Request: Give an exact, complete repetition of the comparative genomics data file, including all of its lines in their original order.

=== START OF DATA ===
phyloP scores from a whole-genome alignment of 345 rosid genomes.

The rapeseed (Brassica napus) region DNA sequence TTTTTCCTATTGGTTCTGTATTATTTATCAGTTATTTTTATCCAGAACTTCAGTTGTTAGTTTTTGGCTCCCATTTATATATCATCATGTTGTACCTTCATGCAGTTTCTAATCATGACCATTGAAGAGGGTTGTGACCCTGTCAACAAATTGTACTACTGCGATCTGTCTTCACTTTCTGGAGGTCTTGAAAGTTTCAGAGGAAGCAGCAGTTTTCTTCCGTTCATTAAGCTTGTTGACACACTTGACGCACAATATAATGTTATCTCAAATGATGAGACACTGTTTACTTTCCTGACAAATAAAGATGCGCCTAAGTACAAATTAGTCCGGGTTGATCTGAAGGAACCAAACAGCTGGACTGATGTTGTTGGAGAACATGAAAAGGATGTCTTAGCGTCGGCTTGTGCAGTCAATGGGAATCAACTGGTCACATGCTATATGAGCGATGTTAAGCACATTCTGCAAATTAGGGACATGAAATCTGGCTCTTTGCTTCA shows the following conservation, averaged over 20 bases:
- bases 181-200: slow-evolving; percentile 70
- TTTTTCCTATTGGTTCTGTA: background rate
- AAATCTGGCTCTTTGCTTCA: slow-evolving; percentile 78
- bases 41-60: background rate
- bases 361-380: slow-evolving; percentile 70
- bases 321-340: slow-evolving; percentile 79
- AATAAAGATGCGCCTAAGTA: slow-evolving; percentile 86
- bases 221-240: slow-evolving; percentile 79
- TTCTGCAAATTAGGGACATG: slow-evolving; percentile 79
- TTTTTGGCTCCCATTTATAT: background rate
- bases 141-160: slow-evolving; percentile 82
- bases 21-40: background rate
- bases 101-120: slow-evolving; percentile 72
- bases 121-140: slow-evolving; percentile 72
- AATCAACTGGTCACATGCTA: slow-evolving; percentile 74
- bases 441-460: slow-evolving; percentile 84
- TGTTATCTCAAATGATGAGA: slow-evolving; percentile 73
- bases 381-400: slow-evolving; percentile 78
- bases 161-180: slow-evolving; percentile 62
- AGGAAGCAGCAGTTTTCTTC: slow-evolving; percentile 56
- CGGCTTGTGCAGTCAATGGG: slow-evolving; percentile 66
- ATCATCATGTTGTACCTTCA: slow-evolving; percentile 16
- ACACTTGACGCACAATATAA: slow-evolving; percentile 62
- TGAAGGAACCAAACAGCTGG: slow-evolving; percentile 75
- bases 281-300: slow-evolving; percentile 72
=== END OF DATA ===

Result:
phyloP scores from a whole-genome alignment of 345 rosid genomes.

The rapeseed (Brassica napus) region DNA sequence TTTTTCCTATTGGTTCTGTATTATTTATCAGTTATTTTTATCCAGAACTTCAGTTGTTAGTTTTTGGCTCCCATTTATATATCATCATGTTGTACCTTCATGCAGTTTCTAATCATGACCATTGAAGAGGGTTGTGACCCTGTCAACAAATTGTACTACTGCGATCTGTCTTCACTTTCTGGAGGTCTTGAAAGTTTCAGAGGAAGCAGCAGTTTTCTTCCGTTCATTAAGCTTGTTGACACACTTGACGCACAATATAATGTTATCTCAAATGATGAGACACTGTTTACTTTCCTGACAAATAAAGATGCGCCTAAGTACAAATTAGTCCGGGTTGATCTGAAGGAACCAAACAGCTGGACTGATGTTGTTGGAGAACATGAAAAGGATGTCTTAGCGTCGGCTTGTGCAGTCAATGGGAATCAACTGGTCACATGCTATATGAGCGATGTTAAGCACATTCTGCAAATTAGGGACATGAAATCTGGCTCTTTGCTTCA shows the following conservation, averaged over 20 bases:
- bases 181-200: slow-evolving; percentile 70
- TTTTTCCTATTGGTTCTGTA: background rate
- AAATCTGGCTCTTTGCTTCA: slow-evolving; percentile 78
- bases 41-60: background rate
- bases 361-380: slow-evolving; percentile 70
- bases 321-340: slow-evolving; percentile 79
- AATAAAGATGCGCCTAAGTA: slow-evolving; percentile 86
- bases 221-240: slow-evolving; percentile 79
- TTCTGCAAATTAGGGACATG: slow-evolving; percentile 79
- TTTTTGGCTCCCATTTATAT: background rate
- bases 141-160: slow-evolving; percentile 82
- bases 21-40: background rate
- bases 101-120: slow-evolving; percentile 72
- bases 121-140: slow-evolving; percentile 72
- AATCAACTGGTCACATGCTA: slow-evolving; percentile 74
- bases 441-460: slow-evolving; percentile 84
- TGTTATCTCAAATGATGAGA: slow-evolving; percentile 73
- bases 381-400: slow-evolving; percentile 78
- bases 161-180: slow-evolving; percentile 62
- AGGAAGCAGCAGTTTTCTTC: slow-evolving; percentile 56
- CGGCTTGTGCAGTCAATGGG: slow-evolving; percentile 66
- ATCATCATGTTGTACCTTCA: slow-evolving; percentile 16
- ACACTTGACGCACAATATAA: slow-evolving; percentile 62
- TGAAGGAACCAAACAGCTGG: slow-evolving; percentile 75
- bases 281-300: slow-evolving; percentile 72